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Mads Mikkelsen Open Up About Polar, Gymnastics and Playing the Bad Guy

Mads Mikkelsen has starred in everything from Hannibal to Casino Royale, The Hunt and Doctor Strange, and he’s here to talk to College News about his latest movie on Netflix: Polar.

One of Denmark’s biggest actors, Mads Mikkelsen commands the screen as Duncan Vizla, a recently retired assassin better known to his colleagues as Black Kaiser. It’s graphic, it’s intense and it’s a journey about grief, friendship and redemption.

COLLEGE NEWS: First things first, can you tell our readers a bit about your upcoming film, Polar?

MADS MIKKELSEN: Polar is based on a graphic novel—it’s about a hit man who is supposed to retire and, in his effort of doing so, he tries to go out into the real world and see if he fits in there. But he’s quite socially awkward and bumps into another person who’s equally socially awkward, and it becomes a funny little meeting between these two characters. On the other side, we have a simultaneously running story where a high-paced film is taking place—crazy action characters who are chasing and hunting down this character. So these two different entities will eventually collide in the film and that’s part of the journey.

CN: How did you first become involved with the project and its director?

MM: The graphic novel came my way a few years ago and I loved every thing about it. Then it came again with Jonas [Åkerlund] attached to it and then we started discussing and coming up with ideas and polished the script more and more together with writers. Jonas was just a fantastic match, he’s a completely insane person, and I think that really was a good match for this film.

CN: So, you’re playing a retired assassin who shows younger killers a thing or two–how would you say your approach towards acting has developed as you’ve grown older?

MM: I don’t know really. I mean, it’s one of those questions that’s really difficult to answer as an actor. I think if you asked someone who’s 90—what are their techniques, what have they learned—they would always say “can you just wait one year, I don’t know.” One of the things I have learned, years ago, is that the better everyone is in a scene, the better the scene is, the better you are. If anyone feels uncomfortable in a scene, it’s everybody’s job to make this person not uncomfortable and to do their best. So we need each other to make a good scene.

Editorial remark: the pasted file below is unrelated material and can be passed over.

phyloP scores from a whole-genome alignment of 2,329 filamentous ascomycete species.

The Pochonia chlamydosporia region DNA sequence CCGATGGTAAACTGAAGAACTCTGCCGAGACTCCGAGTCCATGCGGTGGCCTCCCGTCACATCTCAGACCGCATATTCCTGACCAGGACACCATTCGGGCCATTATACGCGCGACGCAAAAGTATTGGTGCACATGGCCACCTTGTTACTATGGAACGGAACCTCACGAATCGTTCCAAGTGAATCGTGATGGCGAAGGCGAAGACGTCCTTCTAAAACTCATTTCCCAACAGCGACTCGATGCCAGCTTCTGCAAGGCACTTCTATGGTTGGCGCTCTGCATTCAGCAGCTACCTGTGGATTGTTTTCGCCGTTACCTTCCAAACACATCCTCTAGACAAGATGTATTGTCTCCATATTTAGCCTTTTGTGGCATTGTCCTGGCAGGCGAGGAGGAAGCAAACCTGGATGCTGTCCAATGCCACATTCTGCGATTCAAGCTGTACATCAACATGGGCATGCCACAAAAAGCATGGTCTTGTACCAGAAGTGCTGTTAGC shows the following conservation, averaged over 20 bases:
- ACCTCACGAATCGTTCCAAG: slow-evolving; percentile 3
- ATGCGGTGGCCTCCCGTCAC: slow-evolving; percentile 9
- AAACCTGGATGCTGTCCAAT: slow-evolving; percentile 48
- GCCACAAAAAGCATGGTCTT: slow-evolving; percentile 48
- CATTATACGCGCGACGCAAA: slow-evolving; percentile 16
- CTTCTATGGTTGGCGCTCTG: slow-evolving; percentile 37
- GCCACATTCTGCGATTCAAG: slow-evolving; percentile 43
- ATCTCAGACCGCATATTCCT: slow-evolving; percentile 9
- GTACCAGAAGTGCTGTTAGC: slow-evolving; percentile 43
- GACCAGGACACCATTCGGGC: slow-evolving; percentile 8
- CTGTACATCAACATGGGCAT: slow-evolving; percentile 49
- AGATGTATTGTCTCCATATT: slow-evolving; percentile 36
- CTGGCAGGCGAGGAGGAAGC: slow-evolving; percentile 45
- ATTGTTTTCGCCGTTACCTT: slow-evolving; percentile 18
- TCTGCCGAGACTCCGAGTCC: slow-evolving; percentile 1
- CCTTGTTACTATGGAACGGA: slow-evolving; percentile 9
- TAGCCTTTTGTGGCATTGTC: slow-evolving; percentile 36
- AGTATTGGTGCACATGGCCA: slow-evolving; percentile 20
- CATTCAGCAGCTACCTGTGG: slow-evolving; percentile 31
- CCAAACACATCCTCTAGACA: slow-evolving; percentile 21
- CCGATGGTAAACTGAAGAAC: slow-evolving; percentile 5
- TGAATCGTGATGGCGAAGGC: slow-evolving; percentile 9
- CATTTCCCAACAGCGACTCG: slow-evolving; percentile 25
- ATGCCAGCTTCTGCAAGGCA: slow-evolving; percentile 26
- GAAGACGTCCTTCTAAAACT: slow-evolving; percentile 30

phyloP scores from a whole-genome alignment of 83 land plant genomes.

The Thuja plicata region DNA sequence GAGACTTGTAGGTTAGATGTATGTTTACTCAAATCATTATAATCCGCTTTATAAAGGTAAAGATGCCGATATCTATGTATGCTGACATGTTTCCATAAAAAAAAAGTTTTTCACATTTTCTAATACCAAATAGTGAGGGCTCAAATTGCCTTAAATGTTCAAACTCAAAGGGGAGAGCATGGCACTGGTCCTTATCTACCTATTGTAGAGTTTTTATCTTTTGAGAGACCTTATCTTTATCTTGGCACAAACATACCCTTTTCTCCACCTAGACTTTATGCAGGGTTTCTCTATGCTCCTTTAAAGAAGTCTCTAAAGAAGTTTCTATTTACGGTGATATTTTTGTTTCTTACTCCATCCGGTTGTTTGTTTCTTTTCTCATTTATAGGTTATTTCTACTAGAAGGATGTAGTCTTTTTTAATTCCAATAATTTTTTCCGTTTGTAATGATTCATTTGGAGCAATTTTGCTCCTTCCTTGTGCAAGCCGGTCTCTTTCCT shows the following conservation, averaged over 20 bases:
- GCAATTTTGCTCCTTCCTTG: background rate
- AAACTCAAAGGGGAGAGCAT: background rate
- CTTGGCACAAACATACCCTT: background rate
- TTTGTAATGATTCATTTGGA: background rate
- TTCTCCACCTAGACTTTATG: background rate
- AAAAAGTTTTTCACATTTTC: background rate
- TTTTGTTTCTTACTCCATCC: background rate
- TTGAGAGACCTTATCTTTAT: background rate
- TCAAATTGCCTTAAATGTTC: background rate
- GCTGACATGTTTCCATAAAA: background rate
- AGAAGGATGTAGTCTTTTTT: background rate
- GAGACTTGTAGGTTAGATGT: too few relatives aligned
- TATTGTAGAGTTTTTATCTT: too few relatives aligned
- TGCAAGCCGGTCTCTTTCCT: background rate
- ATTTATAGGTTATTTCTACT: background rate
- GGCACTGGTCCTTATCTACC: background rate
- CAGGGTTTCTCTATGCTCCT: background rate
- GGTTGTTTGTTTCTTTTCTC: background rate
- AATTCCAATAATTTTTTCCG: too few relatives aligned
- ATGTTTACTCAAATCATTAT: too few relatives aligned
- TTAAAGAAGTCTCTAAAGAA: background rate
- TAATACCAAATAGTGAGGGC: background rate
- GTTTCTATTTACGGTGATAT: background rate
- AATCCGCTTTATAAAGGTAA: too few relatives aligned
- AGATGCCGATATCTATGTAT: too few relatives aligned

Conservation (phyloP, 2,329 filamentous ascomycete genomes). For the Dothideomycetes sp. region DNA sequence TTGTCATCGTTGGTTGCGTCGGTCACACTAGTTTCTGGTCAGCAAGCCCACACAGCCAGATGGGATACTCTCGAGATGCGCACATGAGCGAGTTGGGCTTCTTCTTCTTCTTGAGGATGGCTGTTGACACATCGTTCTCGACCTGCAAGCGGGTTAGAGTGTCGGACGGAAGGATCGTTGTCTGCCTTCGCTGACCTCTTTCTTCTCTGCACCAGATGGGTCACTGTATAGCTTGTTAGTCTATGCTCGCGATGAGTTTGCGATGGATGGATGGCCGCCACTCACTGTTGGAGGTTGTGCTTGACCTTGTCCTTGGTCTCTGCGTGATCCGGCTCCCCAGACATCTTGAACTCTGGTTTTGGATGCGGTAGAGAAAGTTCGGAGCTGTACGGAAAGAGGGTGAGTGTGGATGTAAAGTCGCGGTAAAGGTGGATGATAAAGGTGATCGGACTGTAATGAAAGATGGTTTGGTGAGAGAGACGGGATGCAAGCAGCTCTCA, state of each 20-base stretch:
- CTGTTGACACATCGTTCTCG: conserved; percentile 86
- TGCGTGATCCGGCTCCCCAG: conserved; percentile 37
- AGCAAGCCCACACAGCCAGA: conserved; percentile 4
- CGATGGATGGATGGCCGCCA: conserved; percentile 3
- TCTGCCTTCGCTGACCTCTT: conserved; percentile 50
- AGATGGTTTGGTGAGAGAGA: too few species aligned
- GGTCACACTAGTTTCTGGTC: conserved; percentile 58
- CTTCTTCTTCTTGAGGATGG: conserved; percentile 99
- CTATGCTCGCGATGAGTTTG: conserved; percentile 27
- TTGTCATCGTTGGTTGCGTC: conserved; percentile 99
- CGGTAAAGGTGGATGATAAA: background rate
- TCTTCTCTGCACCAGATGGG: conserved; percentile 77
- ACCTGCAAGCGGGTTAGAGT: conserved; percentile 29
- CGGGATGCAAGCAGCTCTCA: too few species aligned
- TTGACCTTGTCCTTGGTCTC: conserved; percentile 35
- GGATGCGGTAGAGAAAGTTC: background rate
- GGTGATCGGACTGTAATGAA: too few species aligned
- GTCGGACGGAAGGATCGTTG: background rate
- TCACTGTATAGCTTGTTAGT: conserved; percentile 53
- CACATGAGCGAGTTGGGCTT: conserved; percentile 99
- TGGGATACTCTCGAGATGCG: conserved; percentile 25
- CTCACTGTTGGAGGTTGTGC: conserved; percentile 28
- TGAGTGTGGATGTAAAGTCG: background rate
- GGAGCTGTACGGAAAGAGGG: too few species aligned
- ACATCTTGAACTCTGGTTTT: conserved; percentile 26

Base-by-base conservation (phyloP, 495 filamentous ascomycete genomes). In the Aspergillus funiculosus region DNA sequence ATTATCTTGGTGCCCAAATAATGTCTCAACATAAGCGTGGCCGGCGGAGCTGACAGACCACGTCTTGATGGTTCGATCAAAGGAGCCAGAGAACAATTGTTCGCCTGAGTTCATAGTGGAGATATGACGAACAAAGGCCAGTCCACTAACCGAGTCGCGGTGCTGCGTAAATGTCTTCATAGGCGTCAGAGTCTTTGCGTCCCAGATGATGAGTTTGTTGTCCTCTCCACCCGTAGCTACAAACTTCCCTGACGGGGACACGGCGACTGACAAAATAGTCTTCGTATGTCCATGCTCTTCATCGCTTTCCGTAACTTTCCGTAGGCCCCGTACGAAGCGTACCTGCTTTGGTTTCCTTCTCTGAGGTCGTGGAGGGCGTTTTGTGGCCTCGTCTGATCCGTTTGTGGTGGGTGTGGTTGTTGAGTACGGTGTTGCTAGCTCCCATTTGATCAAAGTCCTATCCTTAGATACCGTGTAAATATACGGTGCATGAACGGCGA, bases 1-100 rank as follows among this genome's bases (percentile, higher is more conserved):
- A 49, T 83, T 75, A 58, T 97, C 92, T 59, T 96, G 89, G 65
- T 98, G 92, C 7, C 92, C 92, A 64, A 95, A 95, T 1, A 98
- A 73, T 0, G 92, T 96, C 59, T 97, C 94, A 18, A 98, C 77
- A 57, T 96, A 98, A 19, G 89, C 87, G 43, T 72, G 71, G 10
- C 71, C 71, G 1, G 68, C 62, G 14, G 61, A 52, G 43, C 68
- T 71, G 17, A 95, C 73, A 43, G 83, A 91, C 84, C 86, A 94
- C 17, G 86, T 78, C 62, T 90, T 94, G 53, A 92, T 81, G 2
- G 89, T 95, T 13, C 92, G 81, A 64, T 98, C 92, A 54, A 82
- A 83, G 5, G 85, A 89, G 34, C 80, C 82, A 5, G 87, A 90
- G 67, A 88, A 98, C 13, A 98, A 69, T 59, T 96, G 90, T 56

CN: Do you have any favourite or most challenging scenes to shoot from Polar?

MM: Well the most difficult ones were obviously some of the long stunt sequences which, in the nature of themselves, are quite difficult. It doesn’t make it easier that I’m not wearing any clothes and it’s taking place in a concrete hallway, you know.

And it’s very cold, so that was by far the most difficult. Some of my favorites were the ones I had with Vanessa [Hudgens]. These two awkward people who are trying to have a normal conversation and it turns out to be quite awkward… and I love those scenes—they’re sweet and comedic in a subtle way.

CN: Can you tell our readers about how you first got into acting?

MM: It was kind of strange; there were some detours in my life. I was a gymnast. After that I discovered dancing, because I wanted to do some flips in the background of a musical. And then the choreographer of that musical asked me if I wanted to learn that craft and that was a Billy Elliot kinda thing.

I was a working class kid learning how to dance. So, I did that for ten years and through the dancing thing I discovered acting. I was very pleased about that; I thought I might have been a little more in love with the drama of dancing than the aesthetics of dance, so I applied for a drama school and I went in and then from there on I’ve been an actor and so far, I love it.

CN: What would you say has been the highlight of your career so far?

MM: There are obvious highlights that people would point out, and of course, you would have to mention winning at Cannes with The Hunt. Being part of the Bond franchise was a highlight. But there are many highlights in the sense of personal highlights, you know? Certain things you discover, certain things you’re very proud of, and I try to make my next project the highlight every time. I just try to make this the most important thing, so it doesn’t become a stepping-stone in my career but it becomes the most important thing. I think that’s the best approach I can have.

CN: What does your future career look like at the moment?

MM: I’ve got a couple of months off. Then I will hopefully start up something this coming year with Thomas Vinterberg that I’m looking very much forward to.

See also: Everything There is to Know About Psalm West

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